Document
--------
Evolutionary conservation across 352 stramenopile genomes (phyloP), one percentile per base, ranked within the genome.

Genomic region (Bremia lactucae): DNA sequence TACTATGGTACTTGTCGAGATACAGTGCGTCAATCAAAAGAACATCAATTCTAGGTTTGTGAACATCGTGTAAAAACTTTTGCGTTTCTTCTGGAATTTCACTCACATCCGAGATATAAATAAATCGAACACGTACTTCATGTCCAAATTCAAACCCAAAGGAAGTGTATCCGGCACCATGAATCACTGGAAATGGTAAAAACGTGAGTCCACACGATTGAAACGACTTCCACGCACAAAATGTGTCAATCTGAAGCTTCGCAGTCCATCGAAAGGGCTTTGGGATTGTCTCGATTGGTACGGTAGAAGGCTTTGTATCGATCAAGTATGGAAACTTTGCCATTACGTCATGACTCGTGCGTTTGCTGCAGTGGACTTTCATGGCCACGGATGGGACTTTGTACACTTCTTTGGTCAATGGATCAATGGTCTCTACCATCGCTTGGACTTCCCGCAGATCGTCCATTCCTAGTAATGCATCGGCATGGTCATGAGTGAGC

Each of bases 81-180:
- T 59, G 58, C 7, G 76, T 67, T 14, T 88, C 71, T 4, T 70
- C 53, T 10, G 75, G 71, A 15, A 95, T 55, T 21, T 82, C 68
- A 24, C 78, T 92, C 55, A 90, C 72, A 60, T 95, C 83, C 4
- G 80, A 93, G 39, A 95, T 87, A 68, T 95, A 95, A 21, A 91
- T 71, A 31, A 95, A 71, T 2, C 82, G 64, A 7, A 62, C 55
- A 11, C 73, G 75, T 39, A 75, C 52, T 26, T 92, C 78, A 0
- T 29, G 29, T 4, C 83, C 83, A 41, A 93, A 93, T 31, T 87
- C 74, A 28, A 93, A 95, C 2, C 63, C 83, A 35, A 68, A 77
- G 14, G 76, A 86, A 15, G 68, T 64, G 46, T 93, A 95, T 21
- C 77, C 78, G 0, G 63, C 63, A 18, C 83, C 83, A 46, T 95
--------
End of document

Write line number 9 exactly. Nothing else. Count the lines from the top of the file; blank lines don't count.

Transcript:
- A 11, C 73, G 75, T 39, A 75, C 52, T 26, T 92, C 78, A 0